The Effects of Exploding Natural Gas on Fertilizer

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Both the natural gas and the fertilizer industries have seen major explosions in the past year, and unfortunately they weren't the kind hoped for by investors. The Canadian pipeline explosion that spurred requests for reduced natural gas usage throughout much of the Midwest also brought the likelihood of higher natural gas prices to the forefront of the public attention. PotashCorp (NYSE: POT  ) , CF Industries (NYSE: CF  ) , Agrium (NYSE: AGU  ) , and other big players in the fertilizer industry are highly dependent on natural gas for the production of ammonia-based fertilizers. Will rising natural gas prices make a big impact on the abilities of these companies to turn a profit?

The need for natural gas in making fertilizer
Natural gas is the most expensive component in the production of ammonia. Production of ammonia is essentially a two-step process. The first and most expensive step is the process of producing hydrogen from natural gas. The second, less expensive step is the actual formation of ammonia from nitrogen in the air and the previously produced hydrogen gas. Conversion of the hydrogen and nitrogen to ammonia has a mostly set cost that is dependent on volumes produced, whereas the cost of producing hydrogen from natural gas is highly dependent on the cost of natural gas.

Source: PotashCorp-Average cost of producing a ton of ammonia in the US

The extended cold streak, exacerbated by the call from Xcel Energy (NYSE: XEL  ) to customers in Minnesota, North Dakota, and Wisconsin to lower thermostats to 60°F to ensure that services can be provided without interruption, suggests that natural gas prices are heading up. Utility companies are largely exempt from fluctuations in natural gas prices due to large purchase agreements that are designed to last the season. Fertilizer companies likewise arrange large purchase agreements and are able to avoid the ridiculous spot prices seen during the depths of the winter season this year. However, depending on exact circumstances, the timing of these agreements may not always coincide with the lowest natural gas prices.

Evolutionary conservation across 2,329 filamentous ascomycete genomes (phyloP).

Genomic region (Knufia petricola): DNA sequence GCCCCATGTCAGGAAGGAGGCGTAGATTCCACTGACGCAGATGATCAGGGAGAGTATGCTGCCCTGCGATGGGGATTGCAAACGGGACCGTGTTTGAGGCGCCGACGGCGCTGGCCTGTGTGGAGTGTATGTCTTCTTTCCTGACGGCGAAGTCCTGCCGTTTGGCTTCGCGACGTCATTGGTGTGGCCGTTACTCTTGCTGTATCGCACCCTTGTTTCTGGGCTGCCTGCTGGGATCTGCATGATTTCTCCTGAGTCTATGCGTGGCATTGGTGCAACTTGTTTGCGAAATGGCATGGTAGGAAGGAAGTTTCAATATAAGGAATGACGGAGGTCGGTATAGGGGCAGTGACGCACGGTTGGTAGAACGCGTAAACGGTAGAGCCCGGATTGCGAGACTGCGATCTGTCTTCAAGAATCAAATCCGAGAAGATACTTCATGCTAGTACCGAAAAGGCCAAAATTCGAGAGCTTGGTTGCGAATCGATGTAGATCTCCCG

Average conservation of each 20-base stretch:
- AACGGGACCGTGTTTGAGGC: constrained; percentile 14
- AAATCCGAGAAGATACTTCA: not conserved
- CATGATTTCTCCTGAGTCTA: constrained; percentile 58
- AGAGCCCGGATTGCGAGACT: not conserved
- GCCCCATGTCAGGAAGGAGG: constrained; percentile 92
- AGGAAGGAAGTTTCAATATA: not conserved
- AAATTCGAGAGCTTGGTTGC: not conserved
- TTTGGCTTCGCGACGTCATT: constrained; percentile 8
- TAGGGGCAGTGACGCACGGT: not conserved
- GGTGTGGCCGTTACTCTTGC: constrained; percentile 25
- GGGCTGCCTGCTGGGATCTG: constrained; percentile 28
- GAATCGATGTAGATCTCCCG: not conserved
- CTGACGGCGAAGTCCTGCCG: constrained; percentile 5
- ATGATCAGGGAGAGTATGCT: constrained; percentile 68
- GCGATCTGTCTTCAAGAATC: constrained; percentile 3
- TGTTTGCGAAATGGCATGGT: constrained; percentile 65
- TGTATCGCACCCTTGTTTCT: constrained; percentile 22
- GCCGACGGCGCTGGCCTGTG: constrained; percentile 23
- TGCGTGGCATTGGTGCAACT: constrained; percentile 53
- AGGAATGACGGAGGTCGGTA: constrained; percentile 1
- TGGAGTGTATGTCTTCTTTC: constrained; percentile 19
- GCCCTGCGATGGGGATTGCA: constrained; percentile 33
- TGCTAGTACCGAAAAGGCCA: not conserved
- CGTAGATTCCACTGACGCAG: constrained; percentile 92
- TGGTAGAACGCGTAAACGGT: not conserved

In any case, the best indicator for what fertilizer companies will likely be paying for natural gas is futures prices. The forecast of below-average temperatures across most of the U.S. through mid-February has led to an increase in the price of natural gas futures, which now exceeds $5 per million British thermal units (Btu). At that price, the cost of natural gas accounts for over 80% of overall ammonia production costs.

What does that mean for fertilizer prices
Higher domestic natural gas prices do not necessarily translate to higher nitrogen fertilizer prices. The natural gas price floor has in the past been established by Ukrainian producers who regularly pay more for natural gas than their North American counterparts, and consequently need to sell their fertilizer products at higher prices. Previously this has proved profitable for Agrium and other North American companies enjoying an environment with a large and growing supply of natural gas that is available at comparably low prices.